The Swedish Childhood Tumor Biobank at OnkPat is allocated increased funding from the Childhood Cancer Fund
As a strategic investment, the Swedish Childhood Tumor Biobank will be allocated SEK 12 million for whole-genome sequencing of tumor and blood samples not yet analysed in the sample collection. The annual grant is increased to SEK 19 million for 2022. The GMS Childhood Cancer project receives multi-year support of a total of SEK 24 million. A project coordinator to enhance collaboration with the pediatric leukemia sample collection in Uppsala will be appointed, as a further strategic investment.
The Swedish Childhood Tumor Biobank (Barntumörbanken, BTB) is a research infrastructure, a collaborative project and a national sample collection for solid childhood tumors. BTB performs whole genome sequencing, whole transcriptome sequencing and methylation array profiling on collected biobank samples. The analyses are conducted at SciLifeLab. Both samples and molecular genetic/genomic data are available to authorized researchers after an application process. BTB also provides service for clinical studies. The Childhood Cancer Fund (Barncancerfonden, BCF) finances the entire project, which mainly takes place at the Department of Oncology-Pathology, Karolinska Institutet. Karolinska University Hospital is the research principal and personal data controller for BTB and Stockholm's medical biobank is the responsible biobank. The overall purpose of BTB is to contribute to increased biological knowledge about tumor diseases in children, that can lead to better treatment and survival for these patients.
Strategic investments for the year 2022
BCF is making several investments in BTB this year. To enable whole genome sequencing data to be generated from all the cases where sufficient material is available in the sample collection, and for those that have not already been analysed, BTB is allocated SEK 12 million as a strategic investment. In addition, transcriptome sequencing and methylation array analyses will take place for all these cases. BTB's operating budget for the present year of SEK 19 million therefore also covers the costs of those analyses. The investments to be made 2022 as well include increased data storage and additional lab resources. Since 2013, BTB has been collecting different sample types from children with intracaranial and extracranial solid tumors in collaboration with all six university hospitals that biopsy, treat and operate on children with cancer in Sweden. From almost 90% of the childhood cancer patients, consent and biobank samples are submitted to BTB. In addition to the fresh frozen surplus (after diagnosis) tumor tissue, blood samples, CSF samples and HE slides for the child, blood is also collected from parents. Viable tumor cells are moreover collected from a couple of hospital centres.
BTB currently has more than 19 500 samples from approximately 1700 pediatric cancer patient cases, and their parents. As well as more than 19 000 DNA and RNA aliquots from a fraction of the samples, prepared by BTB. For whole genome sequencing of the tumor, a reference sample (blood sample) is also needed, and from approximately 1100 cases, there are today both tumor and blood samples. Around 370 cases have already been analysed using the three large-scale methods under the auspices of BTB. With the targeted and expanded investment for 2022, approximately another 450 cases can be analysed. This is also with regard to the exclusion that occurs due to too little and/or non-representative material for approximately 10% of the cases. Furthermore, BTB is responsible for storing whole genome data, whole transcriptome data and methylation array data generated since 2021 in the national project GMS Childhood Cancer to later make this available to authorized researchers. These are the same patients from whom BTB collects biobank samples, and for those who are analysed within the GMS project, BTB thus does not need to repeat the analyses.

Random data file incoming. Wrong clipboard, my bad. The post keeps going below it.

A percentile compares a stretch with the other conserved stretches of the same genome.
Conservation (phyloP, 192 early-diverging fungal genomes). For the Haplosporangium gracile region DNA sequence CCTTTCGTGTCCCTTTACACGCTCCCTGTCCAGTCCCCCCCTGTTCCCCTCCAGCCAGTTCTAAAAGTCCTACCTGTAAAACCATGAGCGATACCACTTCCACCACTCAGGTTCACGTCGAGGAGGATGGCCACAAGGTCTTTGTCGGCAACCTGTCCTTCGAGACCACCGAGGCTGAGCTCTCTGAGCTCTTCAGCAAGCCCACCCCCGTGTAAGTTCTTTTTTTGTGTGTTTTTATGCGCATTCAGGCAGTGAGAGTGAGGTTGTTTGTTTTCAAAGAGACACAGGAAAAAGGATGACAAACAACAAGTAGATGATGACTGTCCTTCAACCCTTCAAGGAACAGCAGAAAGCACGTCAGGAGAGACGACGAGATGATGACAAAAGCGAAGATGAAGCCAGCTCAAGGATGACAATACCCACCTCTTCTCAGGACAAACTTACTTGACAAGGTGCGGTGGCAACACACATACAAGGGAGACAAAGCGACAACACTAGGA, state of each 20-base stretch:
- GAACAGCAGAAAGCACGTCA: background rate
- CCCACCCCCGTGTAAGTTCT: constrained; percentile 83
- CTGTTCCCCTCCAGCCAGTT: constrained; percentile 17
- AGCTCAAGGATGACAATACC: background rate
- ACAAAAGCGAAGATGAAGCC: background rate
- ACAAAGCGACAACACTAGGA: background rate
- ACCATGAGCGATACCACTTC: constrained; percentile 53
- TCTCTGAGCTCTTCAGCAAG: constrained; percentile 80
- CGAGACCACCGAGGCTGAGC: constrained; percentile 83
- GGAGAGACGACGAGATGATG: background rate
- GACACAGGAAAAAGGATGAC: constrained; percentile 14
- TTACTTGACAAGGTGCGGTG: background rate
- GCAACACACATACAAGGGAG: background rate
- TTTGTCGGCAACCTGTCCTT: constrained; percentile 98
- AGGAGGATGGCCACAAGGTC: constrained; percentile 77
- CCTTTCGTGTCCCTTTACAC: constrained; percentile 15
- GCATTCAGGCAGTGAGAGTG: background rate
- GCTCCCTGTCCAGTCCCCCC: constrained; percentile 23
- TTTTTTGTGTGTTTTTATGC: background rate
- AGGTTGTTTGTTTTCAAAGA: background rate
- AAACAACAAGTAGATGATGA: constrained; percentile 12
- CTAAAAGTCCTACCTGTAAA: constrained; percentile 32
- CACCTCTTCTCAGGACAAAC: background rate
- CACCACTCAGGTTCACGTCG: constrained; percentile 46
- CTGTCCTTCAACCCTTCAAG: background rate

GMS Childhood Cancer is an initiative and a study to implement whole genome sequencing in childhood cancer care in Sweden. BTB is involved in coordinating the project and is responsible for the funds from BCF. The project has previously been allocated SEK 15 million to be used now in 2022. In addition, BCF has decided to support with SEK 24 million over five years (2022-2026). Today, almost 100 patients have been included and analysed and in 2021 a special initiative from the Ministry of Health and Social Affairs paid for the larger parts of the project. In 2022, more than 200 patient analyses are expected to take place, as leukemia samples will now also be included, so the ambition is that all children with a suspected malignant disease should be offered whole genome sequencing, as well as whole transcriptome sequencing and methylation array profiling. During the year, the first 100 cases will also be evaluated with regard to clinical, and if possible health economic, benefits.
There is a nordic pediatric leukemia sample collection in Uppsala (NLBB), which is funded by BCF, and as a further strategic investment, both NLBB and BTB are awarded grants for a project coordinator who will work to increase collaboration between the two sample collections and infrastructures. This will also include the GMS Childhood Cancer Project as BTB will assist with the storage of data also from the genome analyses of leukemia patients.
Johanna Sandgren, director for the Swedish Childhood Tumor Biobank at OnkPat and doctor of medical sciences, looks forward with confidence to 2022, which will be an exciting and productive year for BTB. The BTB and GMS initiatives will in all probability increase biological knowledge and benefit research in the field of childhood cancer. BTB will also work more to make the sample collection and our resources visible, including genomic data, so that they can be used even more in relevant research projects.